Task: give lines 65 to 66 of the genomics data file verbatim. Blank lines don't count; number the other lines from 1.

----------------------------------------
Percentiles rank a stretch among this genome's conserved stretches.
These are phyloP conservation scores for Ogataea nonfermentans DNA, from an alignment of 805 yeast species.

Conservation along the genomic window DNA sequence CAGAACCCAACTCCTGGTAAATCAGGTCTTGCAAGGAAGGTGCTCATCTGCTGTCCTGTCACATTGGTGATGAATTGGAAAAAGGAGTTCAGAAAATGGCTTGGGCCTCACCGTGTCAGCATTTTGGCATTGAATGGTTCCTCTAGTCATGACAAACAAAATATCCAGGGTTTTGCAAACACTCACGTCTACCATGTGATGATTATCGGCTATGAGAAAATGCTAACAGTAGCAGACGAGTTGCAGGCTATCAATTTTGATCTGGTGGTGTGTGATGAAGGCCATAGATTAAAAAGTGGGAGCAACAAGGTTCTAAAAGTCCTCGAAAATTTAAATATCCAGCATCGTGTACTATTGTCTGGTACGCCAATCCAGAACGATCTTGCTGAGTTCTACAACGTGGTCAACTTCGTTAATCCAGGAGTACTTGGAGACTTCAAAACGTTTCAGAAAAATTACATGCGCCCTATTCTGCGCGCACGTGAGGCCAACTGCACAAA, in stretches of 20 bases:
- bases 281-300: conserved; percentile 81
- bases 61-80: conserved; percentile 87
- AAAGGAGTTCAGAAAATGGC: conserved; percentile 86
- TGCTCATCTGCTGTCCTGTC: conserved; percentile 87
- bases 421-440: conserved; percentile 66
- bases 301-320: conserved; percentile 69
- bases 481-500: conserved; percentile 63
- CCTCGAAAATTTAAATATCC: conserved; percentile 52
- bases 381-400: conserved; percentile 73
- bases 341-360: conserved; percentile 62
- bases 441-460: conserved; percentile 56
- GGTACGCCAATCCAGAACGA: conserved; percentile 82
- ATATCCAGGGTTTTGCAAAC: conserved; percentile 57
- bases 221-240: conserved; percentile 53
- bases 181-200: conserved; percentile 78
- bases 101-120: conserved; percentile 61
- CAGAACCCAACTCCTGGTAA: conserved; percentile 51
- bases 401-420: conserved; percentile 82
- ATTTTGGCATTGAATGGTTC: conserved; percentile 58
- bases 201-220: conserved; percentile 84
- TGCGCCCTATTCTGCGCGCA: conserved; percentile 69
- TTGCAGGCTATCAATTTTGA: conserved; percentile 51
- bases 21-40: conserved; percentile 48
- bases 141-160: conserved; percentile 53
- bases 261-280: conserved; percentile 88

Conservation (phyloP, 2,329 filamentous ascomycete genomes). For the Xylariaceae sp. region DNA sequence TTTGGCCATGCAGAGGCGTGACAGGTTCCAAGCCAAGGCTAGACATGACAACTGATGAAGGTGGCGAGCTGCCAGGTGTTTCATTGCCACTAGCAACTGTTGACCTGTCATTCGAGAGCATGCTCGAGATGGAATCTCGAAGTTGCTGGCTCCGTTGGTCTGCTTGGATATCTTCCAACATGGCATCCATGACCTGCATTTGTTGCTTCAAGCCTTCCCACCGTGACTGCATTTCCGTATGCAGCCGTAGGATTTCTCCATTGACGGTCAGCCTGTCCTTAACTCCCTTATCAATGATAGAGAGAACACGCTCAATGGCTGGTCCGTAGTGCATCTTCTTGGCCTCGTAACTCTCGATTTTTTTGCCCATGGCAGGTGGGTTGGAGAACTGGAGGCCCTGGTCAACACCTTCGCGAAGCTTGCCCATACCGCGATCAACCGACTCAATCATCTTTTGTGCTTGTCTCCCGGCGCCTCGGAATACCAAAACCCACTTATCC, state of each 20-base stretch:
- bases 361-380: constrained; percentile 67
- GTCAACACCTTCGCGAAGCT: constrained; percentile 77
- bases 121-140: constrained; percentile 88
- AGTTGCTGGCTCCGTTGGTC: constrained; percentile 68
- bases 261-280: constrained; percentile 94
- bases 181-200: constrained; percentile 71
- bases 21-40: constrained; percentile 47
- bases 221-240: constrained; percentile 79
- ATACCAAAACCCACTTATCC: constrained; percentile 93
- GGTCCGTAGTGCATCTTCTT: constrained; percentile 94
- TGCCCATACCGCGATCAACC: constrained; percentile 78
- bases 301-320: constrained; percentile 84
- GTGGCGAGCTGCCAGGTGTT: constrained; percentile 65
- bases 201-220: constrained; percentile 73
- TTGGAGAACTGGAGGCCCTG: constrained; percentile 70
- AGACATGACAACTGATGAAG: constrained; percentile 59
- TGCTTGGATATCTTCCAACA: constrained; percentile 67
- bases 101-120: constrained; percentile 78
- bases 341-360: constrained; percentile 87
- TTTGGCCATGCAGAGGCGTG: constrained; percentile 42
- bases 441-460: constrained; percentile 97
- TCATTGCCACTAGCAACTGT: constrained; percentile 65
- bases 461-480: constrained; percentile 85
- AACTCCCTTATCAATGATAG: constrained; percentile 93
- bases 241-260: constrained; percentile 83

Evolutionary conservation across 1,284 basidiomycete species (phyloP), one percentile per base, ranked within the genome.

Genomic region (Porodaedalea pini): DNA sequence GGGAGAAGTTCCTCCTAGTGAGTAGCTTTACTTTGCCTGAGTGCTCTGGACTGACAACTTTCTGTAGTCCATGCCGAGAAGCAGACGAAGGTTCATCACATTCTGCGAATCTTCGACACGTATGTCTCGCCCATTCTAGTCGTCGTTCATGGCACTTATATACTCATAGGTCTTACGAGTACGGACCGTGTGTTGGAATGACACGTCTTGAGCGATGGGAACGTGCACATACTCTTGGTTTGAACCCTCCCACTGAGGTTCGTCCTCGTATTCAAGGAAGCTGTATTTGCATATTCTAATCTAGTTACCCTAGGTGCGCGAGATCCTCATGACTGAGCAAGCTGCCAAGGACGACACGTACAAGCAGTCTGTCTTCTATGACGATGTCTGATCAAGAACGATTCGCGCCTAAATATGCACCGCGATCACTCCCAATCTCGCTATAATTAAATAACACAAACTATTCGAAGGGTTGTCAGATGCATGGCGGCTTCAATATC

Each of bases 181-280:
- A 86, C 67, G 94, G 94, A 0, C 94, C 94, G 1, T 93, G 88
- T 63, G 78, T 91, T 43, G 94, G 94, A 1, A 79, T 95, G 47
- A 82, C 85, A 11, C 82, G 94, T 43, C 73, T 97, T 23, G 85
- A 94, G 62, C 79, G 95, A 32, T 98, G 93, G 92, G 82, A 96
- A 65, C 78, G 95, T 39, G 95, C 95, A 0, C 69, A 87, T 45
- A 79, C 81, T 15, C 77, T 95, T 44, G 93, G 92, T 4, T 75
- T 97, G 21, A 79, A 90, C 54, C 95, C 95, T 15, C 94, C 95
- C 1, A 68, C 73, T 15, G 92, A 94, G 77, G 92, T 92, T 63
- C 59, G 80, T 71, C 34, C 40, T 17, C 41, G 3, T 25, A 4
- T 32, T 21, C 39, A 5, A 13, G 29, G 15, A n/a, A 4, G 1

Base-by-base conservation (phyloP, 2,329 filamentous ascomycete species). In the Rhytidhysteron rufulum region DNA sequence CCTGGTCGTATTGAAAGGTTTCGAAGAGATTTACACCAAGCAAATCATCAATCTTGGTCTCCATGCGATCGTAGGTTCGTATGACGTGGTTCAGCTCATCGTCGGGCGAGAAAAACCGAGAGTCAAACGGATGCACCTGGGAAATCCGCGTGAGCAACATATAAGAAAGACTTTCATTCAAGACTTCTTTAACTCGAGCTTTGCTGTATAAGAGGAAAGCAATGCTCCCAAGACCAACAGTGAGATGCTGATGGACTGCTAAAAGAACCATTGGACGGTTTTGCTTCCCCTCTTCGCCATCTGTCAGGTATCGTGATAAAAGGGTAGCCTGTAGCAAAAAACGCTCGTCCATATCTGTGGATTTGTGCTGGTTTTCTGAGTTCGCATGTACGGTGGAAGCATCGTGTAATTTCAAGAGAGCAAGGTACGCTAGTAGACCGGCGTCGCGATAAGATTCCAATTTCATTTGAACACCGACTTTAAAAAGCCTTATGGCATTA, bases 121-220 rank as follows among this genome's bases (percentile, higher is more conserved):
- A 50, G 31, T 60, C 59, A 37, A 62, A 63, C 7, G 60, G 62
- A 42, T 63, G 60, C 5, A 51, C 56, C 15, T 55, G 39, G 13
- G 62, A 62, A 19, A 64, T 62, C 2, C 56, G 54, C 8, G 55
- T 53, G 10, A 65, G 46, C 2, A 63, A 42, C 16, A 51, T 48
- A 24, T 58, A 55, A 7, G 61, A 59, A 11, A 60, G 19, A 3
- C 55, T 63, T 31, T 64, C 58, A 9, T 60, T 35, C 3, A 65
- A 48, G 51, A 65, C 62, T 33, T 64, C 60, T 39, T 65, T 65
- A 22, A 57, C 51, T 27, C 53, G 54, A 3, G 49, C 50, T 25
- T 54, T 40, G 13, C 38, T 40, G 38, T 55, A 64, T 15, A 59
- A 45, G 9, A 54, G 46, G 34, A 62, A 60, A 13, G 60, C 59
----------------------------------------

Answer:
- C 1, A 68, C 73, T 15, G 92, A 94, G 77, G 92, T 92, T 63
- C 59, G 80, T 71, C 34, C 40, T 17, C 41, G 3, T 25, A 4